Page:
A title card over the exterior of a hospital says “Eight years later.” Alex is now a pediatrician, (and we get a nice sight gag when we see the puppy as a massive dog). We see him talking to a couple flanking their young daughter. They’ve been told she has a serious medical problem. He explains that the only thing wrong with her is that she’s being pressured by her overprotective parents. He prescribes ice cream, toys, and lots of playtime. The growing delight on her small face as her parents stare at Alex in confusion is priceless. He abruptly leaves them when a nurse insists he come right away.


A man named Bruno (Gilles Lellouche) has brought his hemophiliac son into the clinic and insists he only trusts Dr. Beck to care for him. Bruno is grateful to Alex for diagnosing his son and contradicting the police who wanted to put him in jail for beating his son. Alex takes the boy, who he thinks has internal bleeding from a fall, to the operating room. The men meet again outside of the hospital where Bruno, with his very cool tattoo of The Godfather logo visible for the first time, gives Alex his phone number and says that he’ll help him get anything he wants. Bruno, it seems, makes his living in less than legal ways. I absolutely loved this character.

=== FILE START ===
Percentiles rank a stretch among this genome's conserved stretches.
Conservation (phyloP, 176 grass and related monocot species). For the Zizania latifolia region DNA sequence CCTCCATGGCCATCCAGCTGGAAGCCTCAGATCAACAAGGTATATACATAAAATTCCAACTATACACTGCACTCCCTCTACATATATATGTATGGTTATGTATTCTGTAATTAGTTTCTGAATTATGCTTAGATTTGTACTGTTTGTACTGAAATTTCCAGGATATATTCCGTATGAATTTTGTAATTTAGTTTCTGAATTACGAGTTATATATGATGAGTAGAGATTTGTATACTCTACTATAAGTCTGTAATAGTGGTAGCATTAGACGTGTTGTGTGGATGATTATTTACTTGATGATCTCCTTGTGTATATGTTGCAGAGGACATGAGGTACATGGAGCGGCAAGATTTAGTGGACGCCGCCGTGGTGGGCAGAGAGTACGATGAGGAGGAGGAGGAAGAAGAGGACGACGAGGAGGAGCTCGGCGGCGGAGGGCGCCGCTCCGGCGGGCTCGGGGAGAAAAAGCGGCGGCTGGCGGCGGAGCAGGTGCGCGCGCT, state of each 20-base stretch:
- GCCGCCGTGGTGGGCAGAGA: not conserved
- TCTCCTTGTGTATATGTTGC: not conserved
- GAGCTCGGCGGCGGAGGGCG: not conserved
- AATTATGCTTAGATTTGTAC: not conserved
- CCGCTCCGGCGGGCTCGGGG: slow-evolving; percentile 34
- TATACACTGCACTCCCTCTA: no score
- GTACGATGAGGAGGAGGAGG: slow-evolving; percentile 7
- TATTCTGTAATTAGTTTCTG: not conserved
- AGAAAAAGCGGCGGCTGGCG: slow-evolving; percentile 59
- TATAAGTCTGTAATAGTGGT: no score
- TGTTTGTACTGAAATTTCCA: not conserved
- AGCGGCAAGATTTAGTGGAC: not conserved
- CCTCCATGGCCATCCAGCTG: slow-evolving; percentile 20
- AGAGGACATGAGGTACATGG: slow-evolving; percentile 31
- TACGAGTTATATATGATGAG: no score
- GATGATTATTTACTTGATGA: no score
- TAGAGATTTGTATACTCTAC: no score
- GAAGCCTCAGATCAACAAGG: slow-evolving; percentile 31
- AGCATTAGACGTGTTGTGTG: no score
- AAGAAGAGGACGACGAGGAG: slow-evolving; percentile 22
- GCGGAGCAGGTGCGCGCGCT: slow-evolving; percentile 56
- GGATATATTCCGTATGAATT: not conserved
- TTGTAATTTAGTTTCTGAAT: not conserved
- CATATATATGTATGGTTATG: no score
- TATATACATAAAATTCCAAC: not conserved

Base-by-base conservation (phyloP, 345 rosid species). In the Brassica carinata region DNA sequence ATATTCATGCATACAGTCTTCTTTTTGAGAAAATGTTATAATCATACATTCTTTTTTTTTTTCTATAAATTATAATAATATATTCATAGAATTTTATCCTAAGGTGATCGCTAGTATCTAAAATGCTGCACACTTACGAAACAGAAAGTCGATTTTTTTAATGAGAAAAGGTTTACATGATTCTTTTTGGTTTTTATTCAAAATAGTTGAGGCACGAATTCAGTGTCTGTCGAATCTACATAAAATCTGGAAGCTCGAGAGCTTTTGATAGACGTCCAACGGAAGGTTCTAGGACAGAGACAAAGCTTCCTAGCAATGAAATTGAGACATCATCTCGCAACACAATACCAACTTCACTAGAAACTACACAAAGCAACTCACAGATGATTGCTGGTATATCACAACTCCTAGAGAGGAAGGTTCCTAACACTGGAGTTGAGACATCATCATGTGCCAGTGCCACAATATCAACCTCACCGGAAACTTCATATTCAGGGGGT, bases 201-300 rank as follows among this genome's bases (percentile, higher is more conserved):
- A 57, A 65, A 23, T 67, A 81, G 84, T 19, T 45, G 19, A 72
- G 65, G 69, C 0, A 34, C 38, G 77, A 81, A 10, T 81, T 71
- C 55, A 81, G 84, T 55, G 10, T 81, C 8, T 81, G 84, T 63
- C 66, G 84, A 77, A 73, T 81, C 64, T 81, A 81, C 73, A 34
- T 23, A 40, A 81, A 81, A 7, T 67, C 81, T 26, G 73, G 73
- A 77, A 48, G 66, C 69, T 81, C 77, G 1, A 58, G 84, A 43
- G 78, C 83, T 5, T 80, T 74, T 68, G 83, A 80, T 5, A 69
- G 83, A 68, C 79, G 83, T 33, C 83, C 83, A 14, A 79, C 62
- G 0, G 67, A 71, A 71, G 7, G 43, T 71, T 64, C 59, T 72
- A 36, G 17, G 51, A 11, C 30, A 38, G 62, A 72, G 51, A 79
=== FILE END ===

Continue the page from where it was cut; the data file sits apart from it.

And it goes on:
Sadly, Bruno can’t get Alex the one thing he has wanted for eight years—his murdered wife. Alex can’t get over her death, despite the urgings of Anne, Hélène, and even Margot’s parents, whom Alex visits each year on the anniversary of her death. That very evening, however, Alex gets a cryptic e-mail that links him to a YouTube video that apparently shows that his wife is still alive. Another e-mail comes later, apparently from Margot, confirming that she is indeed alive but cautioning Alex to “tell no one, they’re watching.” With the mystery now launched, Alex sets about to learn the truth about what happened on that summer night and whether Margot is, in fact, alive or whether he is the victim of a cruel hoax.